Fetal alcohol legacy: mayhem and murder
Attorney Carla Ryan says many on death row may have FAS or FAE.
The nation's prisons are home to an untold number of convicted killers whose brains were damaged in utero when their mothers drank, says one Tucson defense lawyer who specializes in the death penalty.
"As you start looking at other cases, you see the same behavioral pattern, the same facial features, the lack of understanding of cause and effect," says attorney Carla Ryan.
Ryan and her legal team convinced a judge last April that John Patrick Eastlack should not be sentenced to die for the 1989 murders of an elderly Tucson couple, based in part on his fetal alcohol syndrome.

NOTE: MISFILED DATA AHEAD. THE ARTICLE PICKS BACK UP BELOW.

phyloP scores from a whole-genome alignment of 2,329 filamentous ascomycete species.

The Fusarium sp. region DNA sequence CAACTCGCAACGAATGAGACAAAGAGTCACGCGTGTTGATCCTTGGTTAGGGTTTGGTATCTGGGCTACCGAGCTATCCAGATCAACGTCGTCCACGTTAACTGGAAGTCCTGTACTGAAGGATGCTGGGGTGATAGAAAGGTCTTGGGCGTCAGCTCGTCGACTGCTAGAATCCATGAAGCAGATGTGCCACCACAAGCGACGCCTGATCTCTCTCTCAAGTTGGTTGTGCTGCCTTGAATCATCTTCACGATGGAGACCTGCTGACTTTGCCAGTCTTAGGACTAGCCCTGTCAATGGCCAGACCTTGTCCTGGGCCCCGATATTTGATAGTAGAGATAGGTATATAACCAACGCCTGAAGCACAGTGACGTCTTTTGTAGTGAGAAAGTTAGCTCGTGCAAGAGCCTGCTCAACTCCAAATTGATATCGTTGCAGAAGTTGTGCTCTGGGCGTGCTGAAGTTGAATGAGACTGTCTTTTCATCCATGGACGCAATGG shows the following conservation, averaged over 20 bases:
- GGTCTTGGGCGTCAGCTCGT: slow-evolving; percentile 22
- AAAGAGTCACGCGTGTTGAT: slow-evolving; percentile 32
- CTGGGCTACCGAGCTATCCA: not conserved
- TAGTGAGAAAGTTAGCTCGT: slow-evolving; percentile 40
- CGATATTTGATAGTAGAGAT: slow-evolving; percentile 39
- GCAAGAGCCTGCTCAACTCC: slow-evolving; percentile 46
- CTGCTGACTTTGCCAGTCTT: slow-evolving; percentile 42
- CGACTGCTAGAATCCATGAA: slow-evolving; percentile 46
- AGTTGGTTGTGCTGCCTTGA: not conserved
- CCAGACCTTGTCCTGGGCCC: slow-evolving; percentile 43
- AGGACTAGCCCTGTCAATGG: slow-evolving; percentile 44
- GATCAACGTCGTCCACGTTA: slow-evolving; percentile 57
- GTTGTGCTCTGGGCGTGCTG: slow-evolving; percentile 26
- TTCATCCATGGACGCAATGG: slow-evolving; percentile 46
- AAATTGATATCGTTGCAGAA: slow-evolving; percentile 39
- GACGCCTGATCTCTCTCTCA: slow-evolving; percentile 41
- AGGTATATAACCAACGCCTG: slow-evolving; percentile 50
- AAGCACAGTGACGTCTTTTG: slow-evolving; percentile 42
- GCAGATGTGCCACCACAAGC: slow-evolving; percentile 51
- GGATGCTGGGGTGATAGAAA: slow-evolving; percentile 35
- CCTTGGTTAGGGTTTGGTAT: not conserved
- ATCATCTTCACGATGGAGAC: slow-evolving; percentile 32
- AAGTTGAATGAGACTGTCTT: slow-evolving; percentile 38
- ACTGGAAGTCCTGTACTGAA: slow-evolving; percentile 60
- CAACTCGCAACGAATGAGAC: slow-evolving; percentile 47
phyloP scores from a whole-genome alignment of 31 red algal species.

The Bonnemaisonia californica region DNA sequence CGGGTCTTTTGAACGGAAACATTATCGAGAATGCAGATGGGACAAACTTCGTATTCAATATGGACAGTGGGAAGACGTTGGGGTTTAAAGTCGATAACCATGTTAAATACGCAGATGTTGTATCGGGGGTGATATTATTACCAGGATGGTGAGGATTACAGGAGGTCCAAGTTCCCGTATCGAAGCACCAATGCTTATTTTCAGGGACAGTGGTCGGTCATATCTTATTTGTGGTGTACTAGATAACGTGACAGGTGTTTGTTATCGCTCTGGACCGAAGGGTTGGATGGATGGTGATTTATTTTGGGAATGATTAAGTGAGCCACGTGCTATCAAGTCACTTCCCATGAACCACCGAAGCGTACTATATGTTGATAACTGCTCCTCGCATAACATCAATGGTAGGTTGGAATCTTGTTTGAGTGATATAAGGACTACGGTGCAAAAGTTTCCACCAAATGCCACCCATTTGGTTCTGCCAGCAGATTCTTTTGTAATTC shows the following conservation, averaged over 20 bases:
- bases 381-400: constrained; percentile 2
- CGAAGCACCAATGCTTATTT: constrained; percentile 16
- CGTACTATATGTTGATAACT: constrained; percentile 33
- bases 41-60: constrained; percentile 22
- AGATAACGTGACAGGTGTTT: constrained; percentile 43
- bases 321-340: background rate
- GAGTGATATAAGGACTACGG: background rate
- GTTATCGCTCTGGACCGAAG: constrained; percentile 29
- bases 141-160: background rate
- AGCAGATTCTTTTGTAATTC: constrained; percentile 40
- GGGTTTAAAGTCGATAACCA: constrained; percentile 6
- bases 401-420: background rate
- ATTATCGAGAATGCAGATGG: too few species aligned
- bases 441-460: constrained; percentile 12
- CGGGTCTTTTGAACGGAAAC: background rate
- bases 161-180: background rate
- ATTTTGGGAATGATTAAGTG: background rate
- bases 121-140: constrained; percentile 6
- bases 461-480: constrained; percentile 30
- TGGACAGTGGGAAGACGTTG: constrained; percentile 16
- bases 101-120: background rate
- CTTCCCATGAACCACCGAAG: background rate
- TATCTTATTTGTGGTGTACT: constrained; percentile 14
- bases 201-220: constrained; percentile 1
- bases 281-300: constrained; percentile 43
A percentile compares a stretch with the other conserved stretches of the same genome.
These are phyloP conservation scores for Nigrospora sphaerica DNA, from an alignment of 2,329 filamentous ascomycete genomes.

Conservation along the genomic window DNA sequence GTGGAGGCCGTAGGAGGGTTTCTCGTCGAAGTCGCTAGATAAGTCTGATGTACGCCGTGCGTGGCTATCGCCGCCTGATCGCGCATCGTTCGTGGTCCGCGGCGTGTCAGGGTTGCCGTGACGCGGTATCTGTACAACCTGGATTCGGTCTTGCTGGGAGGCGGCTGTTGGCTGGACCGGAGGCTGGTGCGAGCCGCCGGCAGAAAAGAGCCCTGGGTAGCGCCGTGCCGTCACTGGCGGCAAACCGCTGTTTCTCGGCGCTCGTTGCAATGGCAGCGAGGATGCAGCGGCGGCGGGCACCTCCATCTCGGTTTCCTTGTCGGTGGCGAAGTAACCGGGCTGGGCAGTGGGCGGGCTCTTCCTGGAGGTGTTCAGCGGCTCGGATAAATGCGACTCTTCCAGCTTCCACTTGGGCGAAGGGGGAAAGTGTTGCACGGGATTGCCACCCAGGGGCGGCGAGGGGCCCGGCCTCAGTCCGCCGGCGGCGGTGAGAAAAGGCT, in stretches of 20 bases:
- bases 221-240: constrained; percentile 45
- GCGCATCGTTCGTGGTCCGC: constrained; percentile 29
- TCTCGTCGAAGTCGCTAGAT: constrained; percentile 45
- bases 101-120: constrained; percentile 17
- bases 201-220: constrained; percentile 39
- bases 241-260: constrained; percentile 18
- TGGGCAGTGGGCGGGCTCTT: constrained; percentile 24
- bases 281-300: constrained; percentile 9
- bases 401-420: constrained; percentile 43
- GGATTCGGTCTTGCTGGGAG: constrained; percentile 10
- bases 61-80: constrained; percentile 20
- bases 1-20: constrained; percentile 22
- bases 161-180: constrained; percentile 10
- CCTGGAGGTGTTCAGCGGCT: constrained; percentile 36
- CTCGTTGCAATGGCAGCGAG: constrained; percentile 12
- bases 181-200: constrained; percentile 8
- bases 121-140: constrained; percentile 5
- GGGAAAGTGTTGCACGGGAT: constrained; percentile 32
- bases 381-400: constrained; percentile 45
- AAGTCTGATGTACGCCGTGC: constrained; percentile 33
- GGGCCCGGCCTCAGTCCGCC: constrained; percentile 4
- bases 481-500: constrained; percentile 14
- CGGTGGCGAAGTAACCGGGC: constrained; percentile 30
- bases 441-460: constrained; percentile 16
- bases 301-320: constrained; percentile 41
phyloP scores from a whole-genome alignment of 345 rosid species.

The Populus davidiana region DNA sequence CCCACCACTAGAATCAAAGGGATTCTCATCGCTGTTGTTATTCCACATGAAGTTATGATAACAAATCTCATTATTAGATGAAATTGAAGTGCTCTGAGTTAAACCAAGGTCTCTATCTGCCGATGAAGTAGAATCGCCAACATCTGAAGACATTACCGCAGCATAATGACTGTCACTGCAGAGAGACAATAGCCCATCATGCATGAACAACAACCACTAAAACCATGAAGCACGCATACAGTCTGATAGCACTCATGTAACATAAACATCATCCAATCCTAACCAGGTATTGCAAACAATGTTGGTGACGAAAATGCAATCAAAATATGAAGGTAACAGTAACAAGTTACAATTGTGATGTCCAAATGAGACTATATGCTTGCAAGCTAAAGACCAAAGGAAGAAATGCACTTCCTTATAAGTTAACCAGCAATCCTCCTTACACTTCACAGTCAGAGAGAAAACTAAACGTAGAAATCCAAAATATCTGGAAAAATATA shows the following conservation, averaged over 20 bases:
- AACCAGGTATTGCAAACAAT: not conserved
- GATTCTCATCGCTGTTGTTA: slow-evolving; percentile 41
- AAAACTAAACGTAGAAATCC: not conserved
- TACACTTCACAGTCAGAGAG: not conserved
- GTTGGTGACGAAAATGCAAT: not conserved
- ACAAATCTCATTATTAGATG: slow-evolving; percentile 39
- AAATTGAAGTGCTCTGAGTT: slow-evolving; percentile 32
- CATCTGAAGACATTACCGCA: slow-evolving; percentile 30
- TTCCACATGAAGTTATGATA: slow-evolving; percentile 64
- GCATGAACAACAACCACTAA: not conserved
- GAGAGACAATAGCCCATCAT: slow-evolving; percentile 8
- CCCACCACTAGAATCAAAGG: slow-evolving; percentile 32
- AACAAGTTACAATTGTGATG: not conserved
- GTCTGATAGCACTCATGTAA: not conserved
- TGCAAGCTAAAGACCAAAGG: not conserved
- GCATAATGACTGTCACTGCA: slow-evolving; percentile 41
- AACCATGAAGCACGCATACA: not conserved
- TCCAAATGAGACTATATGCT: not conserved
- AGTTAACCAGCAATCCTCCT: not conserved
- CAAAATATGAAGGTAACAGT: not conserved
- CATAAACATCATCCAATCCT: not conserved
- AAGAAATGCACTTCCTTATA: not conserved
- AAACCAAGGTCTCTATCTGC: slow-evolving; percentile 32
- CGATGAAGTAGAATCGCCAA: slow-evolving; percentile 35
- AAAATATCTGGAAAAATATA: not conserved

Raised by an educated, loving adoptive family, Eastlack's FAS went undiagnosed until this year. A geneticist at the University of Arizona made the diagnosis, using photos from Eastlack's childhood and other information. Facial differences in FAS children fade as they mature.
Originally sentenced to die for his crimes, Eastlack, 30, has been sentenced to life in prison. It is not expected that he will ever be released.
Eastlack is a case study in nature vs. nurture.
"I always thought your environment seemed to play so much more of a role," said James Crowdes, a legal assistant who worked on Eastlack's appeal.
But when the legal team researched Eastlack's birth family, it determined that was where the child, who never met his parents, fit in.
"He was the missing link," Crowdes said.
"We went back to the turn of the century and found a lot of mental illness," Ryan said. "There were four or five suicides, several institutionalizations. We went back as far as his great-great-grandparents and found drug abuse as well as alcoholism at every level."